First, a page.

Beyond the ‘obsession’: Are alternative proteins truly the best path to a sustainable food supply?
Alternative protein has been one of the biggest trends to hit the food and beverage sector in the past few years, with many strongly believing that it represents the end-solution to creating a sustainable food supply to feed an estimated 10 billion global population by 2050.
But despite its rapid growth and the keen interest both big brands and emerging start-ups have taken in this sector, experts are questioning the veracity and practicality of focusing too much on this to the detriment of developing other potential solutions.
“There is a clear overemphasis on protein [when] today the evidence clearly shows there is no global ‘protein gap,” food systems expert and author of International Panel of Experts on Sustainable Food Systems (IPES-Food) report Politics of Protein Professor Phil Howard said.
“Protein is only one of many nutrients missing in malnutritious or lacking diets [and in these cases] poverty and access to nutrition are the main issues but debates consistently remain protein-centric, [with this] ‘protein obsession’ shaping political agendas, scientific research, media coverage, farming assessments and more.
“But these solutions are not [a] silver bullet to fix our damaging industrial food system, just like electric cars won’t fix climate change – we need to change the system [to truly achieve results] – not the product.”
Howard also criticised this overemphasis as an increased risk to the livelihoods of many poorer population segments who need the income and tend to be the ones affected by malnutrition and poverty.
“Studies often compare alternative proteins against [a single] livestock system based on greenhouse gas emissions and such terms, [or show] plant-based diets as an option that can be universally adopted in place of meat-based diets,” he added.
“This is despite the huge differences in impacts depending on how crops are grown and processed [and ignores] how in many farming communities animals play multiple important economic and cultural roles.
“There is also significant failure to differentiate [the value of meat] between different geographical regions, as for so long this has been a source of high-quality bioavailable protein and micronutrients for many populations around the world [so the] more protein, less meat idea is out of sync with their realities due to food insecurity and livelihoods.”
This opinion was seconded by Indian food policy analyst Devinder Sharma, who highlighted to us that many new-age alternative protein firms such as those making cultivated meat are benefitting from existing GHG concerns coming out of the traditional animal industry.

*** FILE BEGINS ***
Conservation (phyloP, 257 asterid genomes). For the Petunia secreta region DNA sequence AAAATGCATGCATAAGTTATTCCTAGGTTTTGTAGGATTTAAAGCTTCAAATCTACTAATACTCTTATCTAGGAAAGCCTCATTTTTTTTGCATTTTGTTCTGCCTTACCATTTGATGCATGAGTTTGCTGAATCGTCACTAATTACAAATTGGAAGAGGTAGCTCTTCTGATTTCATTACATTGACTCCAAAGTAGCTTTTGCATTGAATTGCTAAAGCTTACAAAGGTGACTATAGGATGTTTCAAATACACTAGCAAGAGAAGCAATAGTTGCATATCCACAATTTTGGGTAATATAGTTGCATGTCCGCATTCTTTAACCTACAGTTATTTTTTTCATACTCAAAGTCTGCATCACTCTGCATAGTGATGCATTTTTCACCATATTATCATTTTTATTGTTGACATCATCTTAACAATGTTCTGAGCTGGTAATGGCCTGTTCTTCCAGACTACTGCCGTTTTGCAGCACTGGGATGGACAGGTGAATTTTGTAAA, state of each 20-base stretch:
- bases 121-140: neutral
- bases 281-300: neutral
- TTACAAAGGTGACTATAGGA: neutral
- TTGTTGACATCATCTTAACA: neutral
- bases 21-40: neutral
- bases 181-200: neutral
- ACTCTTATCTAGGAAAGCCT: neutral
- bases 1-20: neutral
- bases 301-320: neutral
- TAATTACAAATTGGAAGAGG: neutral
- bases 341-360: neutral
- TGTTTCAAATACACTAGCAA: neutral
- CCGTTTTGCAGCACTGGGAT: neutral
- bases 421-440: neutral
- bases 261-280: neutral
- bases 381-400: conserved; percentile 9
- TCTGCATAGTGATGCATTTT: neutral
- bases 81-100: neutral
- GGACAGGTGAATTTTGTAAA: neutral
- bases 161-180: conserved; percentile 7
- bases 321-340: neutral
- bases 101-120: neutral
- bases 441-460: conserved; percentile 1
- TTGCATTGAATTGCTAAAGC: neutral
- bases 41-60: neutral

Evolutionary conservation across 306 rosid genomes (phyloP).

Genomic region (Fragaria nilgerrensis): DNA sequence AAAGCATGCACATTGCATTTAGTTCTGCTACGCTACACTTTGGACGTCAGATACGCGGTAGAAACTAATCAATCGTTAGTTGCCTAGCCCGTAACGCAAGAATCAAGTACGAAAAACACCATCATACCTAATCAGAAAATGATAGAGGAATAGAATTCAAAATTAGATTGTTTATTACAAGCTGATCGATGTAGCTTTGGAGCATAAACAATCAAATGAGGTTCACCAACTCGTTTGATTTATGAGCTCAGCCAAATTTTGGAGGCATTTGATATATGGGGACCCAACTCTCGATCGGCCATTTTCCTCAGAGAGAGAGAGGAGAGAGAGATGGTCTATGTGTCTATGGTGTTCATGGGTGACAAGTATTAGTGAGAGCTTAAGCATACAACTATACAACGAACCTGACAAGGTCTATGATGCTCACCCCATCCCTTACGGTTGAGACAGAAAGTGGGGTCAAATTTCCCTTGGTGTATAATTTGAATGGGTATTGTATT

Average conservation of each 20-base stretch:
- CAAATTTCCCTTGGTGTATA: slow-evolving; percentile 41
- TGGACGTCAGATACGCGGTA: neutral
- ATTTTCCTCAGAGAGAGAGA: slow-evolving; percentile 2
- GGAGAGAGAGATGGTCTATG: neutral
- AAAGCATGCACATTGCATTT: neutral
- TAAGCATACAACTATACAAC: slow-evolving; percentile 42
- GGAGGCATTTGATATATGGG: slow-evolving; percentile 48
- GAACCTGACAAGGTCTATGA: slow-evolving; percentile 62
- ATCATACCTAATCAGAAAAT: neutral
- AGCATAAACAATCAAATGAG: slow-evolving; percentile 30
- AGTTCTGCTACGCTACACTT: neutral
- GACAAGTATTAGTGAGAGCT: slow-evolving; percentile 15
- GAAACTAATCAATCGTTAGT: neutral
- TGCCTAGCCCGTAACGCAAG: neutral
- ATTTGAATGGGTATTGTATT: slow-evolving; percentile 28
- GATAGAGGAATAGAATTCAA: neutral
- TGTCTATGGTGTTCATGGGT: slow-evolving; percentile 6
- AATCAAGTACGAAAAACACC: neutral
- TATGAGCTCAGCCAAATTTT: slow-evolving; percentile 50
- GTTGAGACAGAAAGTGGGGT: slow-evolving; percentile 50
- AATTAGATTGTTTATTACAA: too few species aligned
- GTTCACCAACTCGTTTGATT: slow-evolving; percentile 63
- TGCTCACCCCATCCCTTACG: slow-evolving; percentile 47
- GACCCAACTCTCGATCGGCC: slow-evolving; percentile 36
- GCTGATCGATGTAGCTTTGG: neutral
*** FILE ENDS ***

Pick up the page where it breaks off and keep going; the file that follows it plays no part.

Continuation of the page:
“Livestock cannot considered solely as meat [and nothing else] as it has played many roles over many generations,” he stated.
‘The world’s main environmental sustainability issue lies with these GHG emissions, but the industry is again turning to technology-driven solutions [as opposed] to taming down the existing issues in existing systems.”
Stanford University Centre on Food Security and the Environment Director and environmental researcher David Lobell added that there is no doubt a lot of good intentions are present within the alternative protein industry with regard to ensuring a sustainable food supply – but there are other factors to consider as well.
“Sometimes the narrative can get carried away - I think alternative proteins can make a meaningful contribution to reducing climate change, but it will likely be a very slow process in terms of global protein supply,” he said in a statement to Stanford News.
“Even very optimistic models project something like 5% of protein supply in 2030 coming from these technologies [so] it won’t be fast enough to come close to solving the food emissions problem by itself.
“In general, all the bashing of cattle and ranching is counterproductive [as it] misses the key role ruminants have played in nutrition and livelihoods, and it’s only recently that animal producers have known the climate harms of their activities [unlike] the fossil fuel industry.
“Bashing beef is often a clever way for fossil fuel interests to distract from the energy system - It makes climate emissions seem like a personal choice rather than a systemic policy failure.”
Overcoming power imbalances
Instead of focusing solely on protein, the idea is that more attention needs to be given to larger-scale transformation strategies – and this will require a more balanced aggregation of current resources in the industry, which is no easy task.
“These misleading claims are preventing more transformative pathways from shining through, [for instance] a focus on sustainable food system transitions and not just a protein transition,” Prof Howard added.
“Another big issue standing in the way of this is power imbalances, which create an environment where misleading claims and silver bullet solutions can be pushed and used to set the agenda – these must be addressed to redistribute power and redress the balance.
“To do this, a clear set of parameters is needed to assess technologies and realign innovation pathways with the public good, which is unlikely to be met by channelling public monies into alternative proteins [as] doing so risks giving protein firms greater power to set the terms of debate.
“Public resources must be reclaimed from ‘Big Protein’ [through] new approaches to antitrust and competition law and targeting the practices of a limited number of dominant protein firms could have major ripple effects from there.”